On May 31, a Senior Police official named Umar Hassan, 38, admitted to being a senior member of the Sio Gi Ho Secret Society (SGHSS). He also admitted to founding and being a senior member of the Team Nitra Racing biker gang.
Reports say that he was convicted of being a member of an unlawful society twice and has two other charges under consideration.
How did he pull it off?
According to reports, the accused is a Senior Staff Sergeant assigned to the Ang Mo Kio Police Division and was arrested in November 2016.
Umar became a member of the SGHSS in 2007. He was part of the police force since 1999. While not a member of the gang during these years, he still acted as a”fighter” from 1996 to 1999 for SGHSS.
Biker gang founder
In 2001, he put up Team Nitra Racing or (TNR) in 2001. While Umar had allegedly told new members to avoid fighting and illegal racing, he asked a headman at the SGHSS for his biker gang’s affiliation with the other gang.
The transaction would cover protection for the biker gang and additional manpower for the SGHSS.
What outed him?
He got caught when a video where men were shown to be shouting gang slogans during a Male wedding. During the event, there were motorcycle helmets on display from TNR and one of them had Meng Jiang written on it, which translates to a position known in SGHSS.
The position is known as “fierce general.”
Investigations lead police officers to Umar, and his personal devices were examined. Several photos of Umar were found on the devices showing him in poses with gang-related hand signs.
Authorities also found several helmets and shirts with gang signs on them in his home.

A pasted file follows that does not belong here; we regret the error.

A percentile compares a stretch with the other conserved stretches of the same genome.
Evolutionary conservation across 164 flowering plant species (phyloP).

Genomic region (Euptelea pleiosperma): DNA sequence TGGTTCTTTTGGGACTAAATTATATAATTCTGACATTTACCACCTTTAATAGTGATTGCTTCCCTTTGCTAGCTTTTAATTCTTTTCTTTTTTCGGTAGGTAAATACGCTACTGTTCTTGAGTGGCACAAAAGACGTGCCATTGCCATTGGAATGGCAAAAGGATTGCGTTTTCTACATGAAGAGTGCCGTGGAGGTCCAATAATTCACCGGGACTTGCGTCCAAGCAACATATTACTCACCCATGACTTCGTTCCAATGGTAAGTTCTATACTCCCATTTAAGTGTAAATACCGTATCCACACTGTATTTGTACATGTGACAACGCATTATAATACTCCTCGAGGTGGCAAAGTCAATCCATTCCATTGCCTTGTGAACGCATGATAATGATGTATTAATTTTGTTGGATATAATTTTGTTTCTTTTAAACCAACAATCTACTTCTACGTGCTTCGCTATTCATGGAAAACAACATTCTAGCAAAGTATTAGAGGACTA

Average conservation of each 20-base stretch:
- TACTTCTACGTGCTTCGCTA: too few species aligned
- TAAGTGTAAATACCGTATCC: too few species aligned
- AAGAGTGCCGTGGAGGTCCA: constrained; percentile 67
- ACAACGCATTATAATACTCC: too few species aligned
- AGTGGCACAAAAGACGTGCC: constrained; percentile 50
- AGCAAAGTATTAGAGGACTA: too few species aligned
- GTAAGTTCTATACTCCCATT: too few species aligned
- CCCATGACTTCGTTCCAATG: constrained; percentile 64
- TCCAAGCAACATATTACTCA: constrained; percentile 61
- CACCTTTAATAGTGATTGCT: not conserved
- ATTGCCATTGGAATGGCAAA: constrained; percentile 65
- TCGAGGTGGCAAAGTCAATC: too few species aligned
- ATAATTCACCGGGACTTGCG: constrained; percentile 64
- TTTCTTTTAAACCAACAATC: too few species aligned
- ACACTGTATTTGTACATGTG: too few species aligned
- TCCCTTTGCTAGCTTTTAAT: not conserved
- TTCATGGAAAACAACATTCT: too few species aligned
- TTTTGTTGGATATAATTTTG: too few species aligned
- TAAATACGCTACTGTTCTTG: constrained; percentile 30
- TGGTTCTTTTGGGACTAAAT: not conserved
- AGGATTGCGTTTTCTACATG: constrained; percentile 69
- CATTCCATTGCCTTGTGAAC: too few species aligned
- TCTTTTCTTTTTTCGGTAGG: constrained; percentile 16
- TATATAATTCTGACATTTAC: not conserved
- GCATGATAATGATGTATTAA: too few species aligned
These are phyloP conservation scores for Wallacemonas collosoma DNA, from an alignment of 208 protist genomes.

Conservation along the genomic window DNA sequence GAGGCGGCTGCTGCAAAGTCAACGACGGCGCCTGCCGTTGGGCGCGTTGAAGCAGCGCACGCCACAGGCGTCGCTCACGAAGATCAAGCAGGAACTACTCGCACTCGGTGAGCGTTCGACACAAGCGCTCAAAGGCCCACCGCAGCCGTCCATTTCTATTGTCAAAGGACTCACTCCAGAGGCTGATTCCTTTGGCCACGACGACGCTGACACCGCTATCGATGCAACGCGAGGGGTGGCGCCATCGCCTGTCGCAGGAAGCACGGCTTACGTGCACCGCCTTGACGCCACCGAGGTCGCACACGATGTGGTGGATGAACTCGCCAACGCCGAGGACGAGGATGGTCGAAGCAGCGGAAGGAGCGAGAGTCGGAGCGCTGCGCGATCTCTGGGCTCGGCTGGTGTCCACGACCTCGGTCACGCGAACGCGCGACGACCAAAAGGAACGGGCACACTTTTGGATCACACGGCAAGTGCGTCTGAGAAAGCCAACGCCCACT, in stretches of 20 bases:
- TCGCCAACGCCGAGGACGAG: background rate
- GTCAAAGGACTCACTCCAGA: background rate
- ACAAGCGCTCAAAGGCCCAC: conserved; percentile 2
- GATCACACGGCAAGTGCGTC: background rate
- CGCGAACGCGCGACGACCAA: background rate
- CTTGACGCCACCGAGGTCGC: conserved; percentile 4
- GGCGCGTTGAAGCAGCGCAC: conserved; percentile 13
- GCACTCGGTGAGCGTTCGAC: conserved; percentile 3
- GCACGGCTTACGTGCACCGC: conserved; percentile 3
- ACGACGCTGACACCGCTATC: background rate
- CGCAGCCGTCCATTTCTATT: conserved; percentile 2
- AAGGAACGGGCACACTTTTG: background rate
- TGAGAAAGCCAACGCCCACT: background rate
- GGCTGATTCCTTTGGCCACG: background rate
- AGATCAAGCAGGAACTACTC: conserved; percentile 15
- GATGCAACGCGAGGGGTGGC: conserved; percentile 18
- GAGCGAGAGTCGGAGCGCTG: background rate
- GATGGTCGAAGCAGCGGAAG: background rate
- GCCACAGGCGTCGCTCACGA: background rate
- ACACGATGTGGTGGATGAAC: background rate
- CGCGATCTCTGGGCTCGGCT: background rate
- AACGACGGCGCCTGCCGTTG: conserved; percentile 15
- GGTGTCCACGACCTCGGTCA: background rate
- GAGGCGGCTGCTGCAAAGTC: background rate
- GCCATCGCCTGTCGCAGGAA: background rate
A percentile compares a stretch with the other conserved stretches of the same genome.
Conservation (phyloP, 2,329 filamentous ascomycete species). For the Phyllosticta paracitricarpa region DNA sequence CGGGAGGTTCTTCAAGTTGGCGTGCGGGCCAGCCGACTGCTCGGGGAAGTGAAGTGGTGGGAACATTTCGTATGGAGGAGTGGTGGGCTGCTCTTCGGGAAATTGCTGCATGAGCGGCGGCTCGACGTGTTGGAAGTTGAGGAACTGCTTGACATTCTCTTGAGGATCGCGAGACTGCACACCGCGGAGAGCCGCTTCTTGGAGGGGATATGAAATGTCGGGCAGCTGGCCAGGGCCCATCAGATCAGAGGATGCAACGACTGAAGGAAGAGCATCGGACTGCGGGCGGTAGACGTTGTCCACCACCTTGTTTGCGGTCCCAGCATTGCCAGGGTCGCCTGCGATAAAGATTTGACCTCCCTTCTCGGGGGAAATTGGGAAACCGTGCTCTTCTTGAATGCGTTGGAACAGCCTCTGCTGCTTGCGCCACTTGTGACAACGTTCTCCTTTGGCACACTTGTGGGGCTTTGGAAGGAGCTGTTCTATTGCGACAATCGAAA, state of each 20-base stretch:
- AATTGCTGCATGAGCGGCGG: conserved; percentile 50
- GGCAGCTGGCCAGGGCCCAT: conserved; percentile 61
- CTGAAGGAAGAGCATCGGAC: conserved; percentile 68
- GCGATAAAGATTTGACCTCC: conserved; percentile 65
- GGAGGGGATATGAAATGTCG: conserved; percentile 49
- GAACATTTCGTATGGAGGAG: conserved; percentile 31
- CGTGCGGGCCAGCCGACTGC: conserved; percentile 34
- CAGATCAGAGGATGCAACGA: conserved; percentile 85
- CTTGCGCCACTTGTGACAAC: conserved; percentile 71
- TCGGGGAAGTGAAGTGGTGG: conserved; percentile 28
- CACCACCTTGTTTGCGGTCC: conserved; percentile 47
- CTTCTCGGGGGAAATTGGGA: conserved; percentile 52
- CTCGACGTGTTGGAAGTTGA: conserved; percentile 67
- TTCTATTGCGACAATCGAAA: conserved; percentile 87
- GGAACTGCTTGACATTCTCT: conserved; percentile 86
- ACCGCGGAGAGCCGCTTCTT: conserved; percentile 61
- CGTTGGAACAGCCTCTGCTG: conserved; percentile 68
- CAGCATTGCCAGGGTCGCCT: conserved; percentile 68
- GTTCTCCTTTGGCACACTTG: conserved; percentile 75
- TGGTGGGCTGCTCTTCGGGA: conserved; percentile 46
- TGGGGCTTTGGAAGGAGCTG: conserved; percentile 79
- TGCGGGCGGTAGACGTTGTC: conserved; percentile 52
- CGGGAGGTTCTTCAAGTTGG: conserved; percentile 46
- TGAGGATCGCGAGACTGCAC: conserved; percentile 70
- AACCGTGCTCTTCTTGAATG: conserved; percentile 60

SGHSS has a bloody history, especially in the 1950s and 1960s, where they were involved in robberies, kidnappings, and clashes with other gangs.
2002 saw the SGHSS assistant headman detained for possession of weapons, extortion, rioting, and recruitment of people into secret societies.
What is his sentence?
While the prosecutor is asking for a year’s jail time, the defence cited that other gang members only received a few months of jail for the same offences.
But the argument against the lighter sentence came from the fact that Umar’s position as a police officer and a gang member changed the narrative, and legitimised gang activity.
What’s more, Umar knowingly created more gang members by affiliating his biker gang with SGHSS, when he knew that being part of secret societies was illegal.
The defence stated, however, that Umar was not part of any illegal activity other than actually being a member of the gang.
What do the police have to say?
As details of the case were revealed and questions about the credibility of the police have come to light, the Singapore Police Force or SPF has released a statement to Yahoo News Singapore that said,
“Notwithstanding these measures, we recognise that we may not always detect the adverse background of all the applicants, such as in this case. SPF has also reviewed our screening processes to minimise the possibility of similar cases from falling through the gaps again in future.”
What do you think of this turn of events? Do you still trust the SPF? Let us know in the comments!